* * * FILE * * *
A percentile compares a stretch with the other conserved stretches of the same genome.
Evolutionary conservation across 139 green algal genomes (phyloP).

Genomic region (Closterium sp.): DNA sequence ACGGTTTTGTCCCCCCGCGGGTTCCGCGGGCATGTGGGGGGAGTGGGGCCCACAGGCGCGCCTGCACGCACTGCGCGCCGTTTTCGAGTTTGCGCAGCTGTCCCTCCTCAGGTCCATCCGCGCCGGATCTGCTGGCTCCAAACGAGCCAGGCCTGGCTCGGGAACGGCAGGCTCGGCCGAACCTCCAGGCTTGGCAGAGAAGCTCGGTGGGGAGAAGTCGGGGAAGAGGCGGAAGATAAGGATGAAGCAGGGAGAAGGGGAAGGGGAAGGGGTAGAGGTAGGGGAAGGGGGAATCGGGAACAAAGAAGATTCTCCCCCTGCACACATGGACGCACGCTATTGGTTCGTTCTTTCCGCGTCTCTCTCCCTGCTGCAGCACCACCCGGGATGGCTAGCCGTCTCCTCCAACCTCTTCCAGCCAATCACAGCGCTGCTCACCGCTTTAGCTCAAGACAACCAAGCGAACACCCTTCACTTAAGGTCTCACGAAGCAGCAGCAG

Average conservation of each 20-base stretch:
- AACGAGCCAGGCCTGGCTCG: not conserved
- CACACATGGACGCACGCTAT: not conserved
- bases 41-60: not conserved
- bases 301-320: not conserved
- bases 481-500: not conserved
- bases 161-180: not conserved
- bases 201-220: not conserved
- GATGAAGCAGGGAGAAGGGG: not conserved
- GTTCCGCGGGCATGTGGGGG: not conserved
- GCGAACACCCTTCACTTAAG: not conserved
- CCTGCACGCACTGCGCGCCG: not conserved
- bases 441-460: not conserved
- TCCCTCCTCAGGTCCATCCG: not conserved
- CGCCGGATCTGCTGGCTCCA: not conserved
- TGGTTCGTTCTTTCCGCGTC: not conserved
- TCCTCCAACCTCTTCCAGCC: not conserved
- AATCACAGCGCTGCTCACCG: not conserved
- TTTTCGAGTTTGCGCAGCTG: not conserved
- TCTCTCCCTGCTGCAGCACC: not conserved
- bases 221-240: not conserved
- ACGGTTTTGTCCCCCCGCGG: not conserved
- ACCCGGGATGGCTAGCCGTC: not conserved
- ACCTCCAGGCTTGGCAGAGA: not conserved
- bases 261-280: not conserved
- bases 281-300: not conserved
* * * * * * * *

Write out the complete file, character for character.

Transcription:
A percentile compares a stretch with the other conserved stretches of the same genome.
Evolutionary conservation across 139 green algal genomes (phyloP).

Genomic region (Closterium sp.): DNA sequence ACGGTTTTGTCCCCCCGCGGGTTCCGCGGGCATGTGGGGGGAGTGGGGCCCACAGGCGCGCCTGCACGCACTGCGCGCCGTTTTCGAGTTTGCGCAGCTGTCCCTCCTCAGGTCCATCCGCGCCGGATCTGCTGGCTCCAAACGAGCCAGGCCTGGCTCGGGAACGGCAGGCTCGGCCGAACCTCCAGGCTTGGCAGAGAAGCTCGGTGGGGAGAAGTCGGGGAAGAGGCGGAAGATAAGGATGAAGCAGGGAGAAGGGGAAGGGGAAGGGGTAGAGGTAGGGGAAGGGGGAATCGGGAACAAAGAAGATTCTCCCCCTGCACACATGGACGCACGCTATTGGTTCGTTCTTTCCGCGTCTCTCTCCCTGCTGCAGCACCACCCGGGATGGCTAGCCGTCTCCTCCAACCTCTTCCAGCCAATCACAGCGCTGCTCACCGCTTTAGCTCAAGACAACCAAGCGAACACCCTTCACTTAAGGTCTCACGAAGCAGCAGCAG

Average conservation of each 20-base stretch:
- AACGAGCCAGGCCTGGCTCG: not conserved
- CACACATGGACGCACGCTAT: not conserved
- bases 41-60: not conserved
- bases 301-320: not conserved
- bases 481-500: not conserved
- bases 161-180: not conserved
- bases 201-220: not conserved
- GATGAAGCAGGGAGAAGGGG: not conserved
- GTTCCGCGGGCATGTGGGGG: not conserved
- GCGAACACCCTTCACTTAAG: not conserved
- CCTGCACGCACTGCGCGCCG: not conserved
- bases 441-460: not conserved
- TCCCTCCTCAGGTCCATCCG: not conserved
- CGCCGGATCTGCTGGCTCCA: not conserved
- TGGTTCGTTCTTTCCGCGTC: not conserved
- TCCTCCAACCTCTTCCAGCC: not conserved
- AATCACAGCGCTGCTCACCG: not conserved
- TTTTCGAGTTTGCGCAGCTG: not conserved
- TCTCTCCCTGCTGCAGCACC: not conserved
- bases 221-240: not conserved
- ACGGTTTTGTCCCCCCGCGG: not conserved
- ACCCGGGATGGCTAGCCGTC: not conserved
- ACCTCCAGGCTTGGCAGAGA: not conserved
- bases 261-280: not conserved
- bases 281-300: not conserved